• #4
    • 12th Jul 17, 5:39 PM
    • #4
    • 12th Jul 17, 5:39 PM
    In my case, I had to send a selfie with a piece of paper being held up stating how much I had borrowed and how much I would pay back.
    Originally posted by mobilemobile15
    Well, that all sounds perfectly normal and above board.
    • k3lvc
    • By k3lvc 12th Jul 17, 5:44 PM
    • 1,914 Posts
    • 3,009 Thanks
    k3lvc
    • #5
    • 12th Jul 17, 5:44 PM
    • #5
    • 12th Jul 17, 5:44 PM
    Just recently he has started to ignore my messages, so I am assuming this is due to some sort of legal advice he has obtained.
    Originally posted by mobilemobile15

    Legal advice - my suspicion is that he's investing his time on t'interweb contacting some local scrotes to some and recover the money from you


    Given the seriousness you placed on fulfilling your side of the agreement I can't imagine he'll play be the rules
    • camelot1971
    • By camelot1971 12th Jul 17, 7:19 PM
    • 497 Posts
    • 768 Thanks
    camelot1971
    • #6
    • 12th Jul 17, 7:19 PM
    • #6
    • 12th Jul 17, 7:19 PM
    Seems a nice way to launder money.
    • SparklesJD
    • By SparklesJD 12th Jul 17, 8:02 PM
    • 76 Posts
    • 111 Thanks
    SparklesJD
    • #7
    • 12th Jul 17, 8:02 PM
    • #7
    • 12th Jul 17, 8:02 PM
    Genuine question - is this even legal in the UK?!

    Why would someone lend in this way?
    Worker in, and passionate advocate of, the credit union movement. I don't speak for the sector or for any individual CU. My opinions & experiences are my own.

    Search MSE for more info about CUs and find ones that cover your area by searching online for 'find your credit union'.
    • macman
    • By macman 12th Jul 17, 10:35 PM
    • 41,351 Posts
    • 17,001 Thanks
    macman
    • #8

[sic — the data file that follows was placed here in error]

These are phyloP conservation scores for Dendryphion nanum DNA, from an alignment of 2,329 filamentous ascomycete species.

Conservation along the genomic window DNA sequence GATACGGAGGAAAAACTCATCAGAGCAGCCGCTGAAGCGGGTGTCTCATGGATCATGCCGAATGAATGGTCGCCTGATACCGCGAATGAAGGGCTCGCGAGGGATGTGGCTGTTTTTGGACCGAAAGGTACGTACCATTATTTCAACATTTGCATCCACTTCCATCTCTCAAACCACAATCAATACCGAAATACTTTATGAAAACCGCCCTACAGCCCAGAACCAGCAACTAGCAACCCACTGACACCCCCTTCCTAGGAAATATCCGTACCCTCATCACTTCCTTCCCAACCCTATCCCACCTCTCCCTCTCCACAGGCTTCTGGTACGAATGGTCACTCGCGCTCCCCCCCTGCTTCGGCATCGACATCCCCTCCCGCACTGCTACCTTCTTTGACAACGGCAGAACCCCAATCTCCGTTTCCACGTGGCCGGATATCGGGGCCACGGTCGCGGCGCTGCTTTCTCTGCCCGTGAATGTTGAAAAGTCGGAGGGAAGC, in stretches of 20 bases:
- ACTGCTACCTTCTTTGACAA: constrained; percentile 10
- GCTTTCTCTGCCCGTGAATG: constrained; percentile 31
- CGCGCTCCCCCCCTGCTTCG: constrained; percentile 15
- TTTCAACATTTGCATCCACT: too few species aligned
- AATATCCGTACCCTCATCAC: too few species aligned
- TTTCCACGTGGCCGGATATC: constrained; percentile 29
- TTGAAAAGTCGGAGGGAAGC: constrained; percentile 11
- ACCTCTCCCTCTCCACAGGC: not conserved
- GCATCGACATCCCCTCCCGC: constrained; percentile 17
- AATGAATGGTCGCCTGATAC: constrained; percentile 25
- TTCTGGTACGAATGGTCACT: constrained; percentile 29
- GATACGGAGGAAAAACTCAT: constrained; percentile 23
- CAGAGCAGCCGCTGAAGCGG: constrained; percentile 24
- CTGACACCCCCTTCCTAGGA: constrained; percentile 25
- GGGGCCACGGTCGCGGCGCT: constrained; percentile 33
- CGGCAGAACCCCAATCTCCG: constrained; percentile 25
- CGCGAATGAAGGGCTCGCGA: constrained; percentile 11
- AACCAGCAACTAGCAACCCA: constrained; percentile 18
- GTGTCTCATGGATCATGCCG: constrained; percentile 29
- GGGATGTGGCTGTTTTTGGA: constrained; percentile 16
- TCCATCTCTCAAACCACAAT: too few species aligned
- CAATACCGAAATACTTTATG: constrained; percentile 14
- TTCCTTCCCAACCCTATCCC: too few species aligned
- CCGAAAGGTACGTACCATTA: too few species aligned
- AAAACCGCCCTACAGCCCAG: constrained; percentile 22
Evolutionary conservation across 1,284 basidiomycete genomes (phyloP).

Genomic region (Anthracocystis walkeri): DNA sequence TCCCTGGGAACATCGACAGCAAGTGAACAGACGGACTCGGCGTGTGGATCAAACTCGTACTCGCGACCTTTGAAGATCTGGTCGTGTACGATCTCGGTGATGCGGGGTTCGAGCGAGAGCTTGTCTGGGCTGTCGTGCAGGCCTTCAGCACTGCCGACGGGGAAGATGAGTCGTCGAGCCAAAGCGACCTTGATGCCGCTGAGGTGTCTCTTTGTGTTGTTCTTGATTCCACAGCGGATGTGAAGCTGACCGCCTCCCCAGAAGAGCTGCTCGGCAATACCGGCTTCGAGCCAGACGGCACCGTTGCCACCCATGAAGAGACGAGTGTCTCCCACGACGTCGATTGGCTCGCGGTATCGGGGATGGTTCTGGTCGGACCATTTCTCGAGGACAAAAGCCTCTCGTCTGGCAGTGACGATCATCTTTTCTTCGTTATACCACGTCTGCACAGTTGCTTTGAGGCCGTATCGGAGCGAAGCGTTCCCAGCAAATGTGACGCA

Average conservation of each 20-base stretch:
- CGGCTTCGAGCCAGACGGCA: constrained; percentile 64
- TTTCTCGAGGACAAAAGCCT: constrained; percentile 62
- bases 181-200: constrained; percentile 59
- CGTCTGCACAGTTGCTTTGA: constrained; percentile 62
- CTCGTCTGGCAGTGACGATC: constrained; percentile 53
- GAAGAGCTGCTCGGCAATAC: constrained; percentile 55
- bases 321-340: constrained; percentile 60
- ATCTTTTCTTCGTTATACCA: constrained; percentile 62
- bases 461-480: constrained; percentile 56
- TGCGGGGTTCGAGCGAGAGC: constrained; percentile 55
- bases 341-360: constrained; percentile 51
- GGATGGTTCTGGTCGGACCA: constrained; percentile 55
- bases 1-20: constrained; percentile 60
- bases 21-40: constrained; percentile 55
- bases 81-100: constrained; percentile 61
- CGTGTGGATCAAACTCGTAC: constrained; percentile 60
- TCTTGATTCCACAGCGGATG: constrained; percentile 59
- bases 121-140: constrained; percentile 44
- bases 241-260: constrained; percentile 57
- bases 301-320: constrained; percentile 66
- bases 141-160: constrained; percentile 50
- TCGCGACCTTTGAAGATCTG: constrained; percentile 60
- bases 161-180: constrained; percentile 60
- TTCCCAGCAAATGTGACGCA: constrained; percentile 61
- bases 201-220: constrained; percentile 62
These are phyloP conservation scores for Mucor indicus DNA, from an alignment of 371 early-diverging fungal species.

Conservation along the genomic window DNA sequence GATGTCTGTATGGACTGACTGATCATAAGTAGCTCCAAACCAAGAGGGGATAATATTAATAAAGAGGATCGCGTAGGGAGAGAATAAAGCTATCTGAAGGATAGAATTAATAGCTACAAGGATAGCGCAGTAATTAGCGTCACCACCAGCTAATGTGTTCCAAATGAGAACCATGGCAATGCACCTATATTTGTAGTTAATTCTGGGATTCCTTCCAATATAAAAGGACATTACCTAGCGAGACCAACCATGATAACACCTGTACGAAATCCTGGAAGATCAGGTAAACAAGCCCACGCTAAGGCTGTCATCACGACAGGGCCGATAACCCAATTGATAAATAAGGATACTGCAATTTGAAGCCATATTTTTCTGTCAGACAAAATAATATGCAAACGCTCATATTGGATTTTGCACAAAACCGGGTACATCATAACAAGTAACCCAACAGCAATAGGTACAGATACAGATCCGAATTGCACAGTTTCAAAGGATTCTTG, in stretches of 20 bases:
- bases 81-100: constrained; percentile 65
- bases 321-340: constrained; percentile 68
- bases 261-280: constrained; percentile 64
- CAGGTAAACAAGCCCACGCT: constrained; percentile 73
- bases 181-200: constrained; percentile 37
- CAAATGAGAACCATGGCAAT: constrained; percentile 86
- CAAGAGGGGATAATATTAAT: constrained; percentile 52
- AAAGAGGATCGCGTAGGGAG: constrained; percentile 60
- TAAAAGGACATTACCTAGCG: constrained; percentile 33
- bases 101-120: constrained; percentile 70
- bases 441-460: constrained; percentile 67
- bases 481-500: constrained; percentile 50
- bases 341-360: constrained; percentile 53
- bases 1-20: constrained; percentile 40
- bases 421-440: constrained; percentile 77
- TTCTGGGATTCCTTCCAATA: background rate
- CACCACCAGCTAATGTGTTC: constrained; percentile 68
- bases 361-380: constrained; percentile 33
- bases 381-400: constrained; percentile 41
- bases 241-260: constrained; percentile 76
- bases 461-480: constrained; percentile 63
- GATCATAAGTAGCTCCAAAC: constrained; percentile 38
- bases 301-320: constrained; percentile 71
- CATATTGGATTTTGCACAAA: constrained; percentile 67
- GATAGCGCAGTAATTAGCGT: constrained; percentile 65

• 12th Jul 17, 10:35 PM
    • #8
    • 12th Jul 17, 10:35 PM
    Crucial question-how does the lender know that the person pictured in the selfie is actually you, and not some random image from the net which has then been subjected to a quick bit of Photoshopping?
    I would have thought that 20% interest on such a loan was exceedingly low, given the near impossibility of collecting should the borrower default-as in your case.
    No free lunch, and no free laptop
    • mobilemobile15
    • By mobilemobile15 13th Jul 17, 12:29 AM
    • 2 Posts
    • 0 Thanks
    mobilemobile15
    • #9
    • 13th Jul 17, 12:29 AM
    • #9
    • 13th Jul 17, 12:29 AM
    You have to have had a Reddit account with regular comment history for over a year. Also had to submit ID which matches up with the photo. I've used the borrowing sub a couple of times before and repaid straight away on time, which a bot verifies youre track record.
    • SnowTiger
    • By SnowTiger 13th Jul 17, 1:10 AM
    • 3,092 Posts
    • 2,054 Thanks
    SnowTiger
    https://www.reddit.com/r/borrow/wiki/lenders

    I've had a quick gander at the information.

    It appears that lenders are advised to make loans via PayPal as a purchases.

    Then, open a PayPal dispute if the borrower doesn't repay the loan.